Insights from the Trauma-Informed Lawyering Panel

  • November 13, 2023
  • Jakob Wenzel

Understanding and addressing the impact of trauma on clients and practitioners is crucial for compassionate and effective representation. The Trauma-Informed Lawyering panel, co-hosted by Ontario Bar Association’s Elder Law Section and Family Law Section on November 3, 2023, offered valuable insights and strategies to enhancing legal services with a trauma-informed approach.

The panel was chaired by Alex Procope, an elder law and mental health law expert at Perez Bryan Procope LLP, and Maneesha Mehra, a certified family law specialist at Carson Chousky Lein LLP.

Understanding Trauma in Legal Practice

Dr. Anna Baranowsky, a psychologist and board-certified expert in traumatic stress, opened the panel with a fascinating discussion of the neuroscience of trauma. Dr. Baranowsky emphasized that trauma goes beyond sadness or feelings of stress – it produces structural brain changes. In a legal setting, trauma-induced biochemical and neurological processes can make it harder for clients to organize their thoughts or tell a clear story. Recounting traumatic events can produce a “flooding” of stress hormones that can send a client into a fight-or-flight response. In these moments, it’s important for lawyers to be able to recognize the signs of trauma and to practice strategies for managing it so that clients can feel supported and safe telling their stories.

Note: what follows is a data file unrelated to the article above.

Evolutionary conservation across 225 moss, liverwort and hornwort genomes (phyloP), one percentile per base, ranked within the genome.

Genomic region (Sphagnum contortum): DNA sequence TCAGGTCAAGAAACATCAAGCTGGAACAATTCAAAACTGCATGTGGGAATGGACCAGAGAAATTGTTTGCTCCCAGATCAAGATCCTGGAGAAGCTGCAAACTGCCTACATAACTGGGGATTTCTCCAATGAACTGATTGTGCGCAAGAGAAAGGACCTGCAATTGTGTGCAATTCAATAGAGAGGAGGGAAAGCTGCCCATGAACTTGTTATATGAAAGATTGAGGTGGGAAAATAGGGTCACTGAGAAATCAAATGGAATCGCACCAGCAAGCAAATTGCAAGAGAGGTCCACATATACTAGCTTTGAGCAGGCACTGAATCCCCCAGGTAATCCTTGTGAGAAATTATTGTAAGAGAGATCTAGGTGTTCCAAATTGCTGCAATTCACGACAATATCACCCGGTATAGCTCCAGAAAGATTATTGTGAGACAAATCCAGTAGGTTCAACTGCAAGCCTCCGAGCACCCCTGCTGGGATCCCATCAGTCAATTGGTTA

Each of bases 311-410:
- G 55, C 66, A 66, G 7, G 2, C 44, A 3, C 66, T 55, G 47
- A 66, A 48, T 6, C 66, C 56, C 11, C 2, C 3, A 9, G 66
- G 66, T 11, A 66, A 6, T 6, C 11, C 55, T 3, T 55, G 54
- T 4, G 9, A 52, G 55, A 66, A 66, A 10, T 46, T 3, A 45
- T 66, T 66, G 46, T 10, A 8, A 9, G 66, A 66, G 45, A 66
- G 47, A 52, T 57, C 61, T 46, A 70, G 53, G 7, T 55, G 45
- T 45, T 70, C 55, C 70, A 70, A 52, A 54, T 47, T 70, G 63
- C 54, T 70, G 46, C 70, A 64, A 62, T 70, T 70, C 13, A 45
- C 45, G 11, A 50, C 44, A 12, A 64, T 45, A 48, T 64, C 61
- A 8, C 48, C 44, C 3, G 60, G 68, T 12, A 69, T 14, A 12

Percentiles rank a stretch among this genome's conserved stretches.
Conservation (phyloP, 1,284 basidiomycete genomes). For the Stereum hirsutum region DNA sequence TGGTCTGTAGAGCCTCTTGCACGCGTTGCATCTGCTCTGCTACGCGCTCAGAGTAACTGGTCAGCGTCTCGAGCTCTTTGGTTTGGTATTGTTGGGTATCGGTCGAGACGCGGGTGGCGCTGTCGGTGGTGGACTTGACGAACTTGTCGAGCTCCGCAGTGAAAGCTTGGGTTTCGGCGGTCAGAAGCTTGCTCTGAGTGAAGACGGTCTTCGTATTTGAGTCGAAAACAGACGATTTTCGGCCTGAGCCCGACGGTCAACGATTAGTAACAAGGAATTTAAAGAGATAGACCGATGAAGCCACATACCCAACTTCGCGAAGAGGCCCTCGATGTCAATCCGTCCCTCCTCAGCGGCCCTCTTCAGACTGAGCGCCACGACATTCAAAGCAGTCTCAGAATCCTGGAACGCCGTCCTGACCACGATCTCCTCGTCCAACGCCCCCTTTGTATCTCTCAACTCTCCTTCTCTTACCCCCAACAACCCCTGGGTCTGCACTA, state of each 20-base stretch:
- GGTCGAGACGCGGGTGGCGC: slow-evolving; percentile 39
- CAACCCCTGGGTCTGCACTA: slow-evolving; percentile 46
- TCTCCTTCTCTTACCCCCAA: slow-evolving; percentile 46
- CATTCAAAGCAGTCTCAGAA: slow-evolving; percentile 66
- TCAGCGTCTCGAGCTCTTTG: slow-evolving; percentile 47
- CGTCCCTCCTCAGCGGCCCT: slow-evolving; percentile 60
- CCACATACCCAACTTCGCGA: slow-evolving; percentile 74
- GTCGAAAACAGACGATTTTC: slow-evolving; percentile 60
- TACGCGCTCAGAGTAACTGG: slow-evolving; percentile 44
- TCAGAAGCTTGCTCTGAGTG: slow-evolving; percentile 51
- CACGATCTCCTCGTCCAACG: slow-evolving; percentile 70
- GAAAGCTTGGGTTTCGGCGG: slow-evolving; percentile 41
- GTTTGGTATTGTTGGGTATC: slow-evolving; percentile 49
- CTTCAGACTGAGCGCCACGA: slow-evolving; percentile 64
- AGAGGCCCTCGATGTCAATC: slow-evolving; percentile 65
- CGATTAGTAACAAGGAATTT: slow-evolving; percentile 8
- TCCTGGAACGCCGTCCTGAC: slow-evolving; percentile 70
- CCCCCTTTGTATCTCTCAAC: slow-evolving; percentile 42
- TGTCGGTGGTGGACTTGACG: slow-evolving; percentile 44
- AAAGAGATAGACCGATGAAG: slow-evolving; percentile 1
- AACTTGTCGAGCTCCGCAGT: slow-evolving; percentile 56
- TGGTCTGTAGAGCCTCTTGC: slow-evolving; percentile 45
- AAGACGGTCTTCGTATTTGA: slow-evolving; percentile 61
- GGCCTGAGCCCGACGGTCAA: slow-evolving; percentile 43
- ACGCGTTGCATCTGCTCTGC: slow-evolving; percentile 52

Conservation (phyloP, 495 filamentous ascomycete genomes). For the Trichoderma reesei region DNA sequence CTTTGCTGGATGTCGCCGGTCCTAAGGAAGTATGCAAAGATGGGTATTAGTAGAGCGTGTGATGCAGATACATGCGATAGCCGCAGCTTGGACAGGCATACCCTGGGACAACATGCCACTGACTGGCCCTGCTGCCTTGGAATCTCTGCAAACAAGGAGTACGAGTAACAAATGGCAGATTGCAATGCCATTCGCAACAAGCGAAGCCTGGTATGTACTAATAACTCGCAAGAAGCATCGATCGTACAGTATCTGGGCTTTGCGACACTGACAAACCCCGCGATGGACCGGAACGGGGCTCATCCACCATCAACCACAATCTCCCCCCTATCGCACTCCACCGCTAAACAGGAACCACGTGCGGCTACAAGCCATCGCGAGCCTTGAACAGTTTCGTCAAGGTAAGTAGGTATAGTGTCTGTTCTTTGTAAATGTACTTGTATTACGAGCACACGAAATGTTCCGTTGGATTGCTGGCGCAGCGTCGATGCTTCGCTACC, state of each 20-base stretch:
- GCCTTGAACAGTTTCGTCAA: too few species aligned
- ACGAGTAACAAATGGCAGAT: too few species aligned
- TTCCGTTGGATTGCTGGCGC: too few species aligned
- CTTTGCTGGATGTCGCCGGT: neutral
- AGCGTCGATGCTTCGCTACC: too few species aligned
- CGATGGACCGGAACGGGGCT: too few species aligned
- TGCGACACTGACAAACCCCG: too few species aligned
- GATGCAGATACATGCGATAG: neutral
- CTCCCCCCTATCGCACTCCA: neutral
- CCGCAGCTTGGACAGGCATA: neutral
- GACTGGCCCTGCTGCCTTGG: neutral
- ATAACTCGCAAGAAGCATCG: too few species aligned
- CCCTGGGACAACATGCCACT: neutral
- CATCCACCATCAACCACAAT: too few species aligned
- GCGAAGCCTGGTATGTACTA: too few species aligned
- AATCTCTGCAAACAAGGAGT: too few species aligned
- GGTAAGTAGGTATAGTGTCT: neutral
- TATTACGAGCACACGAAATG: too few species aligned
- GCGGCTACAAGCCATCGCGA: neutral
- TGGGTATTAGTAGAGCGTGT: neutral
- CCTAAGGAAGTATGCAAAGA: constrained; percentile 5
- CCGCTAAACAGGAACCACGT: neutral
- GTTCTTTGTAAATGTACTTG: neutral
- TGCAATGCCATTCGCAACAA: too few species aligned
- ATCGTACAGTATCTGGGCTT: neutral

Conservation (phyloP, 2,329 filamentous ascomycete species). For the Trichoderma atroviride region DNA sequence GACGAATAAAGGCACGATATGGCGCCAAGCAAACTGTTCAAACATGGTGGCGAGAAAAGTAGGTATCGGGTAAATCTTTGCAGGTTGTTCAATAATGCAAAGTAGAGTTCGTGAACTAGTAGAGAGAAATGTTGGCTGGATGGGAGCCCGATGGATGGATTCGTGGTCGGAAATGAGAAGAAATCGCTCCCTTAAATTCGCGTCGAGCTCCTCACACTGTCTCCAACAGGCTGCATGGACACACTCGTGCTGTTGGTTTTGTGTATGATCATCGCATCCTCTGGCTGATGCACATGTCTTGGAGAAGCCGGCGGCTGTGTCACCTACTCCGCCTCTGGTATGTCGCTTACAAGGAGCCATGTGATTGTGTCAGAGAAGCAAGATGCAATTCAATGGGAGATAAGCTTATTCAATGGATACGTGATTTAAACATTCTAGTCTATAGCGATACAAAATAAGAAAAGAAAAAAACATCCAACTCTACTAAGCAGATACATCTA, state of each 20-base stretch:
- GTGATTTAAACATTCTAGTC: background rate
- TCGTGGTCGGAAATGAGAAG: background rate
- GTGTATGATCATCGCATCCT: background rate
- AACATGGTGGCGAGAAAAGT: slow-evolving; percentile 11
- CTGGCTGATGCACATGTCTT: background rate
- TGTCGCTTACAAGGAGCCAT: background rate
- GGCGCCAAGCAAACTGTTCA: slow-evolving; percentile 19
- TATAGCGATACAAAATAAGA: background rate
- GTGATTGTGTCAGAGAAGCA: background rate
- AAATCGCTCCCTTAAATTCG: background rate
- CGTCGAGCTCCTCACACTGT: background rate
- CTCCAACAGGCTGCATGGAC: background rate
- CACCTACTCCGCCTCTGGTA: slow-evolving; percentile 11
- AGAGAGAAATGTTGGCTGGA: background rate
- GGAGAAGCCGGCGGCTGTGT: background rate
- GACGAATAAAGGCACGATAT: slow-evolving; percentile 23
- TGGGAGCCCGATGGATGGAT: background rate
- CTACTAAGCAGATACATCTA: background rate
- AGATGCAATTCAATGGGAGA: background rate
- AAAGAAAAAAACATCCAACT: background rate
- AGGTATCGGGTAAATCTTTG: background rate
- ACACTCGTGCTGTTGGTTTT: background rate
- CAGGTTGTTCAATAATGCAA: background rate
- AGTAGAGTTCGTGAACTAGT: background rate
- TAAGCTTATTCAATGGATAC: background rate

Trauma can also erode an individual's sense of self-worth. For some clients, this can manifest as a feeling that they don’t deserve help – including from their lawyer. It is important to find ways to build trust with these vulnerable clients while maintaining healthy boundaries.

Dr. Baranowsky pointed out that legal practitioners can carry their own trauma too, and she emphasized the importance of “making it our business” to practice self-care. This involves learning to understand and recognize our trauma, as well as taking practical steps to adopt effective coping strategies. Ultimately, Dr. Baranowsky believes this reflection and self-care can elevate a practitioner’s ability to empathize with others, and that by taking care of ourselves we are also better positioned to serve our clients’ needs.